Allah said about the Jews and their knowledge of the truth:

The likeness of those who were entrusted with the Torah, but who subsequently failed in those [obligations], is as the likeness of a donkey that carries huge burdens of books [but understands nothing from them]. How bad is the example of people who deny the Aayaat [proofs, evidences, signs, verses, etc.] of Allah?  (Qur ‘an 62: 5)

They knew the truth from the Torah, yet they were not guided by it. They distorted its words, and if that failed to work, they distorted the meanings of the words. How could people who treated knowledge in this despicable manner ever have found happiness? It was certainly not possible in their case, for they always tried to eradicate the truth using any means at their disposal.

…hut they preferred blindness to guidance… (Qur ‘an 41: 17) 

And of their saying: our hearts are wrapped [with coverings, i.e. we do not understand what the Messengers sav] – nay, Allah has set a seal upon their hearts because of their disbelief, so they believe not but a little.   (Qur’an 4: 155) Read more

Thus we have made you a just nation

Thus we have made you a just nation. (Qur ‘an 2: 143)

Both your conscience and your Religion demand that you be just, which means that you should neither exaggerate nor understate, neither go into excess nor do too little. Whoever seeks happiness should be just, regardless of whether he is in an angry, a sad, or a joyful mood. Exaggeration in our dealings with others is unacceptable. The best course is the middle course. Whoever follows his desires will likely magnify the importance of any given situation, always making a big deal out of nothing. He will feel jealousy and malice toward others. Since he lives in a world of exaggeration and imagination, he will envisage everyone else to be against him, even to the extent that he feels others to be always conspiring to destroy him. Because of this, he lives under a dark cloud, constantly overcome by fear and apprehension. Read more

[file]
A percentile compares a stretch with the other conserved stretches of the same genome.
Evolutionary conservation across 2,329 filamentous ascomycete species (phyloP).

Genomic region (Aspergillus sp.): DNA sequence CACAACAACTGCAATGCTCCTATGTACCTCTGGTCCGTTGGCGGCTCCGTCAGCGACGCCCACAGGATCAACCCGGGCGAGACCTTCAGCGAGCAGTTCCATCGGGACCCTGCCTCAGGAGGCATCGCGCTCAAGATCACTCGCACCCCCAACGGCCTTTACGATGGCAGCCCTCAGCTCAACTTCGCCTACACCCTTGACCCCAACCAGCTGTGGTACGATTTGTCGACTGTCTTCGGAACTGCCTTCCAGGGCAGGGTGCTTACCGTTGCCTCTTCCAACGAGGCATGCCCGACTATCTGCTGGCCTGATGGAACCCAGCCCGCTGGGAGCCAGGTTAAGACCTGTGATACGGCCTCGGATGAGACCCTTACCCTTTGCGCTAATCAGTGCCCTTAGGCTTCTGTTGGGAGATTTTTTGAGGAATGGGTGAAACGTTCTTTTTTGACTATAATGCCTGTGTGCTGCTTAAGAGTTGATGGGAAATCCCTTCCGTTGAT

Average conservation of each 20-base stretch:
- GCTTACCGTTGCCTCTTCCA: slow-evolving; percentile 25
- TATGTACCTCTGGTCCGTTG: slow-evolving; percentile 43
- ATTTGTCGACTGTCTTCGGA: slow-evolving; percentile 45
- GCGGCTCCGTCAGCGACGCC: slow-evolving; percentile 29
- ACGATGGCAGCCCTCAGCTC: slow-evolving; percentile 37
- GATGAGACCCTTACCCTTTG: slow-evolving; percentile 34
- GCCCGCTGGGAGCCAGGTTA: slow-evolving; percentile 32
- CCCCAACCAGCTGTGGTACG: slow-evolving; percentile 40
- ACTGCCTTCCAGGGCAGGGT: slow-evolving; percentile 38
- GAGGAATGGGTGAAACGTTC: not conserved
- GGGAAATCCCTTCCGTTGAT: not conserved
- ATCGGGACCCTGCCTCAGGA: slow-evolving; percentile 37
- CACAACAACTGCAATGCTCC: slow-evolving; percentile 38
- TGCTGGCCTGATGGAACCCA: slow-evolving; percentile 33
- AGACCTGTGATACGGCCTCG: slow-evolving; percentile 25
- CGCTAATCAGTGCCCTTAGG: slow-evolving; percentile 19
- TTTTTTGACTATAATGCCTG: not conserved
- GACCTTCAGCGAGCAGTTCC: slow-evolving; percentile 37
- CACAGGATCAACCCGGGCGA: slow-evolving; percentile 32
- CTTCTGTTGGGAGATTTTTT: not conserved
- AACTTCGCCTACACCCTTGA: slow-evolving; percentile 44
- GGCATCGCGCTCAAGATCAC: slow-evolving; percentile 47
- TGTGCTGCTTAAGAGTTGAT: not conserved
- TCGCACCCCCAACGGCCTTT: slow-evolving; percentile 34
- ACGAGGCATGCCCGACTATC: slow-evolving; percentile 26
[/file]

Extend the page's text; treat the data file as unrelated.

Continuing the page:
Things that bring about happiness

1. Good deeds:

Whoever works righteousness, whether male or female, while he [or she] is a true?
Believer [of Islamic Monotheism] verily, to him we will give a good life [in this world with respect, contentment and lawful provision]… (Qur’an 16: 97) Read more

Khosrau and the old lady

Buzrjamhar, the wise man of Persia, related the story of Khosrau the king and the old lady. The latter possessed a chicken and a small hut, which was situated on a small plot of land that neighbored the palace of Khosrau. One day, she had to travel to another village, and before departing she prayed, “O’ my Lord, I entrust my chicken to you.” During her absence, Khosrau usurped her property in order to expand the gardens of his palace. His army slaughtered the chicken and destroyed the cottage. When she returned and discovered the deplorable act, she turned her gaze to the sky and said, “O’ my Lord, I was absent and where were you?” Then Allah granted revenge for her. It came to pass that the son of Khosrau attacked his father with a knife and killed him. Read more